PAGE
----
Most college mathematics or computer science departments have a "crank bin": a box with collected papers that people have sent in for review. There are all sorts of gems in there: a two-page proof of the Riemann hypothesis, a drawing that demonstrates P = NP, and of course, a draft of a patent application for a free energy machine. Many professors just throw this crap out, but some collect it because it makes for a good read when you're feeling discouraged by a hard problem.
Me, whenever I need a pick me up, I go read some of the latest new techniques for SEO. There are a handful of fundamentals about page design and other nitty things like URL structure that are generally accepted as good SEO, and you can derive all of this from the principles of not completely failing at web design. Non-brain-damaged web design and link building are 100% of SEO.
Anyone who tells you different is a quack that is only trying to separate you from your money.
Quackery in medicine is pretty easy to spot, and quackery in computing is pretty similar:
- "Research" performed by people with slim technical backgrounds
- Suspect experimental controls or no experimental controls
- Little investigation of alternative explanations for phenomena
- Little to no data reported from findings
Let's look at my favorite example: SEOMoz. It's a wealth of collected information about SEO, almost completely anecdotal, and of course you can get access to more "professional" information for a fee. There probably a place on the site where you can buy Acai berries, but I haven't found it yet.
SEOMoz recently published a correlation analysis of ranking factors for Google and Bing. First of all, out of all the factors they measured ranking correlation for, nothing was correlated above .35. In most science, correlations this low are not even worth publishing. As a warm-up, the author explains a graph that shows negative correlation with rank for URL length and .com TLD extension, meaning that longer URLs were less high up in the search results as were URLs that came from .com domains:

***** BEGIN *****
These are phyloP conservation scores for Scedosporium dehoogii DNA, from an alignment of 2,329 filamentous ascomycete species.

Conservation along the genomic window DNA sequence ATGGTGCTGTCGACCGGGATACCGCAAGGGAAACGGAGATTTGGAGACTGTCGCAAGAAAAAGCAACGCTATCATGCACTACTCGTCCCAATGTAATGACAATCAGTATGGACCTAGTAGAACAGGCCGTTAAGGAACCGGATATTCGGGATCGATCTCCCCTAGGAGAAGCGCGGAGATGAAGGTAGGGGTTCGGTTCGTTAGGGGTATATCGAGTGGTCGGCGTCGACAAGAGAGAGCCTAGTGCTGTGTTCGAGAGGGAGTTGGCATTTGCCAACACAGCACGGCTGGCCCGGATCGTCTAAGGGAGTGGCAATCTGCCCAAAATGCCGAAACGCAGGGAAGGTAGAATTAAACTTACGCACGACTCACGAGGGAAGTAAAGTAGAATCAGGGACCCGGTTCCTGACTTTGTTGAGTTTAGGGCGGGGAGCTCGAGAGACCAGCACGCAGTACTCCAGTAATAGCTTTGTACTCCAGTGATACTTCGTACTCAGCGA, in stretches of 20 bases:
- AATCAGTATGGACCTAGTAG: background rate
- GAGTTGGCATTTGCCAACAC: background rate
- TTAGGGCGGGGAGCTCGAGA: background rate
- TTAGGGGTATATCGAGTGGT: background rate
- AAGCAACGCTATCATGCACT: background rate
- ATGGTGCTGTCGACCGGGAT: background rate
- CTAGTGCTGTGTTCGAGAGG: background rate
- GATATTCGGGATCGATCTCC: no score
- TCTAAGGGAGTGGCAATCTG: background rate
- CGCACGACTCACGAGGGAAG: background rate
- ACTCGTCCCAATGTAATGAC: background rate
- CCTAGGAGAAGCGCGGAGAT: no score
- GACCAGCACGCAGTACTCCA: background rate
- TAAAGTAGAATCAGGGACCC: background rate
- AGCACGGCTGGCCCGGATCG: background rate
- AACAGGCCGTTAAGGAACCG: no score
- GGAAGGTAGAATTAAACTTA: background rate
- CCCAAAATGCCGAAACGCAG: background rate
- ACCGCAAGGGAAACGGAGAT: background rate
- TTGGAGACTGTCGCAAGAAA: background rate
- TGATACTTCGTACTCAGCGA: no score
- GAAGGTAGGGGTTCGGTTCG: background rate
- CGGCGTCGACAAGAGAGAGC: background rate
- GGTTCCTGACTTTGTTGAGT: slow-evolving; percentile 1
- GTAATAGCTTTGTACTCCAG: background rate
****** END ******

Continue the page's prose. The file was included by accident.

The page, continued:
This is the explanation, verbatim:
The data for URL length shows that longer URLs are negatively correlated with ranking well. This isn't particularly shocking, and it probably iswise to limit the length of our URLs if we want to perform well in the engines. However, the second data point on .com TLD extensions shouldn't necessarily suggest that using .com as your top-level domain extension will actually negatively affect your rankings, but merely that all other things being equal, .com domains didn't perform as well in the dataset we observed as other domain extensions.
That is not how science works. You can't discount data just because you feel like it. Also notice that the most negative correlation metric they found was -.18. A correlation of zero suggests that the two variables are completely independent of one another. Such a small correlation on such a small data set, again, is not even worth publishing.
There is no hypothesis being tested here. It's just graphs, and misleading graphs at that. The sad part is, SEOMoz is as close as the SEO industry comes to real science. They may be presenting specious results in hopes of looking like they know what they're talking about, but at least they are collecting some sort of data.
Everything else in the field is either anecdotal hocus-pocus or a decree from Matt Cutts. When you hire an SEO consultant, what you are really paying for is domain experience in the not-failing-at-web-design field. It's fine to pay for this kind of service, but beware of anyone who claims to have studied the effects of different techniques. They might give you skin failure.
Update: It looks like I am not the first one to notice this. Here is a good article with more statistical formalism on SEOMoz quackery.